San Francisco

California Exempts San Francisco From COVID Indoor Mask Rule

California lifted its statewide mask mandate on June 15 for people who were vaccinated but several counties, like San Fransisco, imposed their own mandates anyway

Business owner putting Mandatory use of face mask sign at shop
Isabel Pavia/Getty Images

California is exempting San Francisco from a rule that takes effect Wednesday requiring all people to wear masks indoors in a bid to contain a troubling rise in new coronavirus cases.

San Francisco will continue to allow fully vaccinated people to remove their masks in gyms and workplaces while its overall masking mandate remains in effect, the city Department of Public Health announced.

“It’s a recognition of all of the thought and care that San Francisco residents have been putting into staying as safe as possible,” said Dr. Susan Philip, San Francisco’s health officer.

About 86% of eligible San Francisco residents have received at least one vaccine dose, according to the public health department.

San Francisco businesses were relieved that the city can continue permitting fully vaccinated people to go maskless in some indoor locations.

“To have any disruption at all in the progress we’ve made over the last year and a half in getting customers back would have been devastating,” Dave Karraker, co-owner of MX3 Fitness and spokesman for the San Francisco Independent Fitness Studio Coalition, told the San Francisco Chronicle.

After California lifted its statewide indoor mask mandate this summer, county governments covering about half of the state’s population imposed their own mandates as case rates surged with new variants.

Several other San Francisco Bay Area counties also have since relaxed masking rules for vaccinated people. NBC Bay Area said California officials will allow counties who have already issued an order allowing for less restrictive masking rules to continue.

The consequences for not enforcing the mask mandate are unclear, reports NBC 7's Artie Ojeda

California lifted its statewide mask mandate on June 15 for people who were vaccinated, a date that Gov. Gavin Newsom heralded as the state’s grand reopening.

But health officials are worried about the spread of the new omicron COVID-19 variant, which health officials believe can spread more easily than the original and delta strains. The virus is particularly hitting the unvaccinated.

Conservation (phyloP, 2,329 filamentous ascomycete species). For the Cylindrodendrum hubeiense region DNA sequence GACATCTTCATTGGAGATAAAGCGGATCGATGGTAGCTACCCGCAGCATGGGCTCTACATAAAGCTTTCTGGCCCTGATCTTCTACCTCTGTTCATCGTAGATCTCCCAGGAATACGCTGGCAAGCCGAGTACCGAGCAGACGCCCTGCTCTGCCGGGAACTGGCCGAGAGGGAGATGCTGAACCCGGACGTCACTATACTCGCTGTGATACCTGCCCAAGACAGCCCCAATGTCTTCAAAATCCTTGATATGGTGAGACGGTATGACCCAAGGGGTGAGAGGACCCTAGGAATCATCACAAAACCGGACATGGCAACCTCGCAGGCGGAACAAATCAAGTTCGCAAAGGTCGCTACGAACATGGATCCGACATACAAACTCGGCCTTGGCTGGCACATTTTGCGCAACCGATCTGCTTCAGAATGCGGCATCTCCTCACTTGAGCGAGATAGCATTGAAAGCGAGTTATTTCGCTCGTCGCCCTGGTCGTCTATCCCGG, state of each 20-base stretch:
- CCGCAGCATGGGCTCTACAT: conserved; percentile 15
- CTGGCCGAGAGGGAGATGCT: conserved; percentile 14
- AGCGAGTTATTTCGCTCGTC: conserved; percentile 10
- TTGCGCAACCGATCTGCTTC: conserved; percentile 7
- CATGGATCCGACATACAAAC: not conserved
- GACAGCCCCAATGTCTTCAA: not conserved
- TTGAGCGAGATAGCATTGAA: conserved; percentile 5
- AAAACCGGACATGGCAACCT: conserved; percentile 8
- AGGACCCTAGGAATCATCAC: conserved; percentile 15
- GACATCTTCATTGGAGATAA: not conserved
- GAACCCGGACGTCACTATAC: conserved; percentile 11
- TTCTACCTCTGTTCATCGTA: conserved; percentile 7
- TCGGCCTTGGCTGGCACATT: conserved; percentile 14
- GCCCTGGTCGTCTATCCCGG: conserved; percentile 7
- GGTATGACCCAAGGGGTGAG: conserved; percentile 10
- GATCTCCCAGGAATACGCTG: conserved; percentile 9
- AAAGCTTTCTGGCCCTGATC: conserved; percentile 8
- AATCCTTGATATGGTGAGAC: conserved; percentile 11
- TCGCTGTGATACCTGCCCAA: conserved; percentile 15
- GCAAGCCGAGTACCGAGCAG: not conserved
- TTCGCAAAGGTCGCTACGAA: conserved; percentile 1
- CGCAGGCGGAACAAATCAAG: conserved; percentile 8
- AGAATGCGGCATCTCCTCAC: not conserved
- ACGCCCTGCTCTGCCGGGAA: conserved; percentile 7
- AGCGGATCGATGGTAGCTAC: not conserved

The new mandate, which will remain in force until at least Jan. 15, also is aimed at reducing the COVID-19 risk when friends and families travel or gather indoors for the holidays.

However, officials haven't specified how it will be enforced and have acknowledged that much will depend on voluntary public compliance.

The order comes as the statewide seven-day average rate of new coronavirus cases has jumped 47% since Thanksgiving and hospitalizations have risen by 14%, according to the state Department of Public Health.

That's still far below a surge last winter — before vaccines were available — when the state averaged more than 100 cases per 100,000 people and nearly 20,000 people died during an eight-week period.

What's worrying now is that even though more than 70% of eligible Californians are fully vaccinated, some areas of the state still have low vaccination rates that put communities of greater risk for the coronavirus, according to the health department.

“Given the current hospital census, which is at or over capacity, even a moderate surge in cases and hospitalizations could materially impact California’s health care delivery system within certain regions of the state," the department said.

Will a mask mandate help in a place like San Diego County where vaccination rates are high?

California joins other states with similar indoor mask mandates, including Washington, Oregon, Illinois, New Mexico, Nevada, Hawaii, and New York.

California also is tightening existing testing requirements by ordering unvaccinated people attending indoor events of 1,000 people or more to have a negative test within one or two days, depending on the type of test. The state also is recommending travelers who visit or return to California to get tested within five days of their arrival.

Copyright AP - Associated Press
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